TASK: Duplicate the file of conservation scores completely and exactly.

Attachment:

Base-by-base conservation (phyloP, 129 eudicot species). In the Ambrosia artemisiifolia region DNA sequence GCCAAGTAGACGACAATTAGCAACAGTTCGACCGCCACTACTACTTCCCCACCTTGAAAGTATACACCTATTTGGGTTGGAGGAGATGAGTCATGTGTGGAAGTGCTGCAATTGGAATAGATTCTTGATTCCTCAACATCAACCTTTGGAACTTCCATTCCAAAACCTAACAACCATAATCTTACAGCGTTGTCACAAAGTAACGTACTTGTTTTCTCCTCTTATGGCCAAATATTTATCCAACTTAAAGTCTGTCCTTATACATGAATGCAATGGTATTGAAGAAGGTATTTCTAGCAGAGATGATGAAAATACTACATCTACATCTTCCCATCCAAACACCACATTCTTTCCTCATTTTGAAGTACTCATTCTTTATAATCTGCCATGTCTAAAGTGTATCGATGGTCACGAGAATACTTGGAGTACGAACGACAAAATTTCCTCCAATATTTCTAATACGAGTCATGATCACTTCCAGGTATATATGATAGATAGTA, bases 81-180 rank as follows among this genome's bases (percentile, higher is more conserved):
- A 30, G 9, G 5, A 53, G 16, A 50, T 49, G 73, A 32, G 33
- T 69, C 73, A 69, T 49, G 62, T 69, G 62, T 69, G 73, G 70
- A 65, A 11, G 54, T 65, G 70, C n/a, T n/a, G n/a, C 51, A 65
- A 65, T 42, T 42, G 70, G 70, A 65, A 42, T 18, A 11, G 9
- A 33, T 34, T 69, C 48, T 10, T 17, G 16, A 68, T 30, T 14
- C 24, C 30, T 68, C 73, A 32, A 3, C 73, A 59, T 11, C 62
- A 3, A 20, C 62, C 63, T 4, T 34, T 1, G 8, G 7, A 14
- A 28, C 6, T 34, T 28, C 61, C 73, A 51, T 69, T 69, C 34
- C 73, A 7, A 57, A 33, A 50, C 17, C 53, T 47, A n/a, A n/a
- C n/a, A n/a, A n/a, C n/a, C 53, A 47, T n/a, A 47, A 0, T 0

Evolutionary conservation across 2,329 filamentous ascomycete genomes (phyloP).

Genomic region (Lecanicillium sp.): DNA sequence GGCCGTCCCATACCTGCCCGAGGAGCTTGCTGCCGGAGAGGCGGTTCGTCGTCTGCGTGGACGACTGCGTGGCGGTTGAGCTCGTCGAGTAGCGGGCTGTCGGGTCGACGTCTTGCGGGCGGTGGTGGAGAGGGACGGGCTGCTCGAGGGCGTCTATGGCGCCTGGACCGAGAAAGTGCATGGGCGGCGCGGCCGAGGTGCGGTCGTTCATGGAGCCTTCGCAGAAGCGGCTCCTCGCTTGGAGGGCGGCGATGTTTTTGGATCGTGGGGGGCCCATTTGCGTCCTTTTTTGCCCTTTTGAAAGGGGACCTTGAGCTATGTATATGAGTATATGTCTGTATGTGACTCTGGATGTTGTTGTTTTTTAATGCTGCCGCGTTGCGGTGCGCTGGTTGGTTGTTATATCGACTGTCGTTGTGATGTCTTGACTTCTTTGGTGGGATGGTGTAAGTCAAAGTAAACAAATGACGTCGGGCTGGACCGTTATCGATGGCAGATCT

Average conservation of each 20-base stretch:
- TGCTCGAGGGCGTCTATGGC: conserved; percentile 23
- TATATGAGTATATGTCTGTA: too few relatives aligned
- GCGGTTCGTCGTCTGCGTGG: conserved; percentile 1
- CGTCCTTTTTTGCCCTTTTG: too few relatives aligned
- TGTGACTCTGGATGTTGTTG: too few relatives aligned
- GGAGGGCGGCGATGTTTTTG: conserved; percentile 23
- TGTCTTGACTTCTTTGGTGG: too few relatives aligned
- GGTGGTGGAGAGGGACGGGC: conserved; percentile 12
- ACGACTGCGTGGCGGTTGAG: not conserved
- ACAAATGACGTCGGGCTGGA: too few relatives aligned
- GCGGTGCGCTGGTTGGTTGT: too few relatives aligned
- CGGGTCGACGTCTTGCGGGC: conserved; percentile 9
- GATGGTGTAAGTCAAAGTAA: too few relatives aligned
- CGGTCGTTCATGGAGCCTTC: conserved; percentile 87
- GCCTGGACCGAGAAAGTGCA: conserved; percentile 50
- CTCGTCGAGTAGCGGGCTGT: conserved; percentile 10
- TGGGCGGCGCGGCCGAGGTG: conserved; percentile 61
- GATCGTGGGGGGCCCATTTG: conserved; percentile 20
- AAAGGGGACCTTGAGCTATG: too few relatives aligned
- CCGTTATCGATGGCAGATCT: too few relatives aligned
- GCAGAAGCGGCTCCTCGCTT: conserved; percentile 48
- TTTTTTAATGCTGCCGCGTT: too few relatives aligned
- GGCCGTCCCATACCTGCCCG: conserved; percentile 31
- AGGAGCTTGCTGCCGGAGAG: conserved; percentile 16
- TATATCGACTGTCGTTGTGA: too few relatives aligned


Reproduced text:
Base-by-base conservation (phyloP, 129 eudicot species). In the Ambrosia artemisiifolia region DNA sequence GCCAAGTAGACGACAATTAGCAACAGTTCGACCGCCACTACTACTTCCCCACCTTGAAAGTATACACCTATTTGGGTTGGAGGAGATGAGTCATGTGTGGAAGTGCTGCAATTGGAATAGATTCTTGATTCCTCAACATCAACCTTTGGAACTTCCATTCCAAAACCTAACAACCATAATCTTACAGCGTTGTCACAAAGTAACGTACTTGTTTTCTCCTCTTATGGCCAAATATTTATCCAACTTAAAGTCTGTCCTTATACATGAATGCAATGGTATTGAAGAAGGTATTTCTAGCAGAGATGATGAAAATACTACATCTACATCTTCCCATCCAAACACCACATTCTTTCCTCATTTTGAAGTACTCATTCTTTATAATCTGCCATGTCTAAAGTGTATCGATGGTCACGAGAATACTTGGAGTACGAACGACAAAATTTCCTCCAATATTTCTAATACGAGTCATGATCACTTCCAGGTATATATGATAGATAGTA, bases 81-180 rank as follows among this genome's bases (percentile, higher is more conserved):
- A 30, G 9, G 5, A 53, G 16, A 50, T 49, G 73, A 32, G 33
- T 69, C 73, A 69, T 49, G 62, T 69, G 62, T 69, G 73, G 70
- A 65, A 11, G 54, T 65, G 70, C n/a, T n/a, G n/a, C 51, A 65
- A 65, T 42, T 42, G 70, G 70, A 65, A 42, T 18, A 11, G 9
- A 33, T 34, T 69, C 48, T 10, T 17, G 16, A 68, T 30, T 14
- C 24, C 30, T 68, C 73, A 32, A 3, C 73, A 59, T 11, C 62
- A 3, A 20, C 62, C 63, T 4, T 34, T 1, G 8, G 7, A 14
- A 28, C 6, T 34, T 28, C 61, C 73, A 51, T 69, T 69, C 34
- C 73, A 7, A 57, A 33, A 50, C 17, C 53, T 47, A n/a, A n/a
- C n/a, A n/a, A n/a, C n/a, C 53, A 47, T n/a, A 47, A 0, T 0

Evolutionary conservation across 2,329 filamentous ascomycete genomes (phyloP).

Genomic region (Lecanicillium sp.): DNA sequence GGCCGTCCCATACCTGCCCGAGGAGCTTGCTGCCGGAGAGGCGGTTCGTCGTCTGCGTGGACGACTGCGTGGCGGTTGAGCTCGTCGAGTAGCGGGCTGTCGGGTCGACGTCTTGCGGGCGGTGGTGGAGAGGGACGGGCTGCTCGAGGGCGTCTATGGCGCCTGGACCGAGAAAGTGCATGGGCGGCGCGGCCGAGGTGCGGTCGTTCATGGAGCCTTCGCAGAAGCGGCTCCTCGCTTGGAGGGCGGCGATGTTTTTGGATCGTGGGGGGCCCATTTGCGTCCTTTTTTGCCCTTTTGAAAGGGGACCTTGAGCTATGTATATGAGTATATGTCTGTATGTGACTCTGGATGTTGTTGTTTTTTAATGCTGCCGCGTTGCGGTGCGCTGGTTGGTTGTTATATCGACTGTCGTTGTGATGTCTTGACTTCTTTGGTGGGATGGTGTAAGTCAAAGTAAACAAATGACGTCGGGCTGGACCGTTATCGATGGCAGATCT

Average conservation of each 20-base stretch:
- TGCTCGAGGGCGTCTATGGC: conserved; percentile 23
- TATATGAGTATATGTCTGTA: too few relatives aligned
- GCGGTTCGTCGTCTGCGTGG: conserved; percentile 1
- CGTCCTTTTTTGCCCTTTTG: too few relatives aligned
- TGTGACTCTGGATGTTGTTG: too few relatives aligned
- GGAGGGCGGCGATGTTTTTG: conserved; percentile 23
- TGTCTTGACTTCTTTGGTGG: too few relatives aligned
- GGTGGTGGAGAGGGACGGGC: conserved; percentile 12
- ACGACTGCGTGGCGGTTGAG: not conserved
- ACAAATGACGTCGGGCTGGA: too few relatives aligned
- GCGGTGCGCTGGTTGGTTGT: too few relatives aligned
- CGGGTCGACGTCTTGCGGGC: conserved; percentile 9
- GATGGTGTAAGTCAAAGTAA: too few relatives aligned
- CGGTCGTTCATGGAGCCTTC: conserved; percentile 87
- GCCTGGACCGAGAAAGTGCA: conserved; percentile 50
- CTCGTCGAGTAGCGGGCTGT: conserved; percentile 10
- TGGGCGGCGCGGCCGAGGTG: conserved; percentile 61
- GATCGTGGGGGGCCCATTTG: conserved; percentile 20
- AAAGGGGACCTTGAGCTATG: too few relatives aligned
- CCGTTATCGATGGCAGATCT: too few relatives aligned
- GCAGAAGCGGCTCCTCGCTT: conserved; percentile 48
- TTTTTTAATGCTGCCGCGTT: too few relatives aligned
- GGCCGTCCCATACCTGCCCG: conserved; percentile 31
- AGGAGCTTGCTGCCGGAGAG: conserved; percentile 16
- TATATCGACTGTCGTTGTGA: too few relatives aligned